George Kissell, 1994: Ten minutes with a Legend

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You know, I met George Kissell once.

The year was 1994, and I was fourteen years old. As a fourteen year old, I was much, much smarter than the world around me, of course, and that fact, coupled with an emerging reliance on various recreational substances to get through the day, made me fairly unpleasant to be around most of the time, to be completely honest.

That day in 1994 was also the last baseball game that my grandfather ever attended, in a small bit of coincidence. He had taught me everything I knew about baseball; the two of us had spent more hours breaking down pitch sequences and John Tudor's mechanics than you would believe. Of course, at that particular point in my life, I had less and less time and patience for my grandfather. Regret is a bitch, isn't it?

My grandfather was actually a minor leauger in the Cardinal system in the years following the war. He was a center fielder by trade, and fast as the wind. Strangely enough, considering he met the woman who would eventually become my grandmother while in St. Louis getting a tour of Sportsman's Park, in a way you could say I exist because of the St. Louis Cardinals. Weird, huh?

Following the game (I cannot for the life of me recall how the game actually went), grandpa and I wandered down to the railing by the dugout, hoping to grab an autograph while the rest of the family headed for the car, already fighting about where to eat on the way home. I was shouting at Ray Lankford, trying to get his attention, when out of the dugout steps this little old man, with Coke bottle glasses and big ears, and my grandfather suddenly straightens up at the sight of him. I turned to look, saw this old guy, and asked who he was.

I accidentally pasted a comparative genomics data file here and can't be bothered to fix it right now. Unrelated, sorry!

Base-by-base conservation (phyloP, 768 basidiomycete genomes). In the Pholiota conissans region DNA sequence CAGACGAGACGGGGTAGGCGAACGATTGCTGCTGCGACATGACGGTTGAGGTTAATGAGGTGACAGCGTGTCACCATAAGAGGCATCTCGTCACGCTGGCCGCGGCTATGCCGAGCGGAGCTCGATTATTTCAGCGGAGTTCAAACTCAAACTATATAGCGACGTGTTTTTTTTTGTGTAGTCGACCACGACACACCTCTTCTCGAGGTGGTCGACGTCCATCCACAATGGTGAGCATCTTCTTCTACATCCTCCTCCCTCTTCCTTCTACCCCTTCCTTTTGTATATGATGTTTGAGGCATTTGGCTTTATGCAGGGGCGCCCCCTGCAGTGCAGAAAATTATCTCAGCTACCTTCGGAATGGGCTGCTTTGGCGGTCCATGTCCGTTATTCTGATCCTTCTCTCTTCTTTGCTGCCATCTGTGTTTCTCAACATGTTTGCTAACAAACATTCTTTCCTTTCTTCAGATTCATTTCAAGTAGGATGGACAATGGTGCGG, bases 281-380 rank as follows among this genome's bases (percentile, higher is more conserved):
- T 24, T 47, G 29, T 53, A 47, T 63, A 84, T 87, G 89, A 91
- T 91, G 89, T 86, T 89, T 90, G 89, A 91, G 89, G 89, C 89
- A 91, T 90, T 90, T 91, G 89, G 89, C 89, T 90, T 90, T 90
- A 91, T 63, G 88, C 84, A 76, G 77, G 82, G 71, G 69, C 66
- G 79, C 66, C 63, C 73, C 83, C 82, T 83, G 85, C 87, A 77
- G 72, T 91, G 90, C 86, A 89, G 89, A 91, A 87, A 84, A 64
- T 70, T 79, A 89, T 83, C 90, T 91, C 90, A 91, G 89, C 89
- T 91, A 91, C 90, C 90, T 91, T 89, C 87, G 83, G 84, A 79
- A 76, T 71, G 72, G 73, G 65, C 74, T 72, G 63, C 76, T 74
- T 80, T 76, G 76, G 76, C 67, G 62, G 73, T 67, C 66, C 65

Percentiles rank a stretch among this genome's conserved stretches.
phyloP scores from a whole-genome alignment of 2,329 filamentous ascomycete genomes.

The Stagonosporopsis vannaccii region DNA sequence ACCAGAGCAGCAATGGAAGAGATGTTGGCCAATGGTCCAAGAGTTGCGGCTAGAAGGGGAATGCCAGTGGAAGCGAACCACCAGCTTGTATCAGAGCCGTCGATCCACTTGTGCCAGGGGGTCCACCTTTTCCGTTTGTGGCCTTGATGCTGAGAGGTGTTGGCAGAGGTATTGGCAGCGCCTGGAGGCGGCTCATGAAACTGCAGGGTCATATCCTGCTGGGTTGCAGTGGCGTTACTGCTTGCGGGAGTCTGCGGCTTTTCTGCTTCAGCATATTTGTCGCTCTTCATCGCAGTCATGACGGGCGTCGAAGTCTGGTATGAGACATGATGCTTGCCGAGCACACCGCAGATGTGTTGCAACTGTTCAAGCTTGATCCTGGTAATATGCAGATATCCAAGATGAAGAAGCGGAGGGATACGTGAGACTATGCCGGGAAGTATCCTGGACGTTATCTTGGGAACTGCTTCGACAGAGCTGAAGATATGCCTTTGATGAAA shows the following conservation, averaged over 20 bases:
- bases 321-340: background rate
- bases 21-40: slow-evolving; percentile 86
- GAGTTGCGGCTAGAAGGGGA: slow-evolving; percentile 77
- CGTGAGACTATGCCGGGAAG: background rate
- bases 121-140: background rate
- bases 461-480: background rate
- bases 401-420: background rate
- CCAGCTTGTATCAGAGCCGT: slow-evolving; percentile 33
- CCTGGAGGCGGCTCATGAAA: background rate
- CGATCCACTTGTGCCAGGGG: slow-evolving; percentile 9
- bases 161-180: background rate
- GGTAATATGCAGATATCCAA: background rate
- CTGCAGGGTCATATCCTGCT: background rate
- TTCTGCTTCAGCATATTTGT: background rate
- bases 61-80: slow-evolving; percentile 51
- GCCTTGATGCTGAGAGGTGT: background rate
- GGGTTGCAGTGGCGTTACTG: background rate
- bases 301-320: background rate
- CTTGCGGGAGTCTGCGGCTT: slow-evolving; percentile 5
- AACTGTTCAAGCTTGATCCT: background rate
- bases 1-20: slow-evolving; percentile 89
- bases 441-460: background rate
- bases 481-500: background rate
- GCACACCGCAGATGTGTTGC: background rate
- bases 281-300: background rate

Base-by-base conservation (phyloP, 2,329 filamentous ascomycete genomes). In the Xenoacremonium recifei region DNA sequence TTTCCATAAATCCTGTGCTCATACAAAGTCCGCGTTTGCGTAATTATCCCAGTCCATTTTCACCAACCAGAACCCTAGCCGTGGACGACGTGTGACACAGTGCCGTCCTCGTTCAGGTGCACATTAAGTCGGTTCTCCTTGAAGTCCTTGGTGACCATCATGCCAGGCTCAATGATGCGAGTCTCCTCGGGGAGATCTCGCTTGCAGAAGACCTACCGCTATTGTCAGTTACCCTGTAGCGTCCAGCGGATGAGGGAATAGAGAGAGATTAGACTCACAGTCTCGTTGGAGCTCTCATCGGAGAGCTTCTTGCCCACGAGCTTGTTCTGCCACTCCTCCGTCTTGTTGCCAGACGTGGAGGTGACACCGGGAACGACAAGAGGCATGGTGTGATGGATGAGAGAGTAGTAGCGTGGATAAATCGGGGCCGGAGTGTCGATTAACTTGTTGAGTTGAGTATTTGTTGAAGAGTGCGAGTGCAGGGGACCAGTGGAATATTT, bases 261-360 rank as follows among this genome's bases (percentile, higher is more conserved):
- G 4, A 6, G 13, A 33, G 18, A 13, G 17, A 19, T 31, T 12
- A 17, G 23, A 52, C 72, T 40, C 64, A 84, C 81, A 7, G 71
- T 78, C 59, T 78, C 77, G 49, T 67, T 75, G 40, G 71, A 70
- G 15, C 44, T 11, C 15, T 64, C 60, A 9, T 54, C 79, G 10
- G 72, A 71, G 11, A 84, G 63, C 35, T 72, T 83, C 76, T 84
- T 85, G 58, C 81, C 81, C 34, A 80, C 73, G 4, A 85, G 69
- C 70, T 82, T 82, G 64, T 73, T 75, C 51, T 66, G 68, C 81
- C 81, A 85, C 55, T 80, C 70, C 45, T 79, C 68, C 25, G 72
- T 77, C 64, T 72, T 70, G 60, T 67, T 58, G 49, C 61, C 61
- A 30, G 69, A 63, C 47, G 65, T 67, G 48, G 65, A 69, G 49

"That," my grandfather answered, "is George Kissell. I wonder if he still remembers me?"

So grandpa waved him down, and Kissell walked over. They made their introductions, and before my grandfather could get even half way through explaining who he was, Kissell told him who he was.

"Center field, right? About '47, '48?"

He remembered, almost fifty years on, the boy who had come through his care briefly in the years following the war. He remembered that he wanted grandpa to be a pitcher instead of an outfielder, because he had such a nasty curve. He asked about the hip injury, suffered while working as a railroad switchman during the off-season, that cut short my grandfather's playing days.

I honestly don't recall what was said in all that much detail. I do remember being amazed at how much this man seemed to remember from so many years back. More than anything, I remember the look on my grandfather's face as Kissell finally said goodbye and we turned to head out of the park. I had never seen the look before, but I knew it immediately by the feel. It was the same look I'm sure that I wore all those years as we watched countless games ourselves. The look one wears when you see the best teacher you ever met, someone who made a real difference in you life. I don't know what you would call it exactly, but I know just how it felt.

Over the years, of course, I've heard all the countless stories about George Kissell, and how much he meant to the organization. The only thing I thought of, though, when I heard of his passing was that day in 1994, and the look on my grandfather's face. Really, that look was all I ever needed to know about the man.

You know, I met George Kissell once.

- Aaron Schafer

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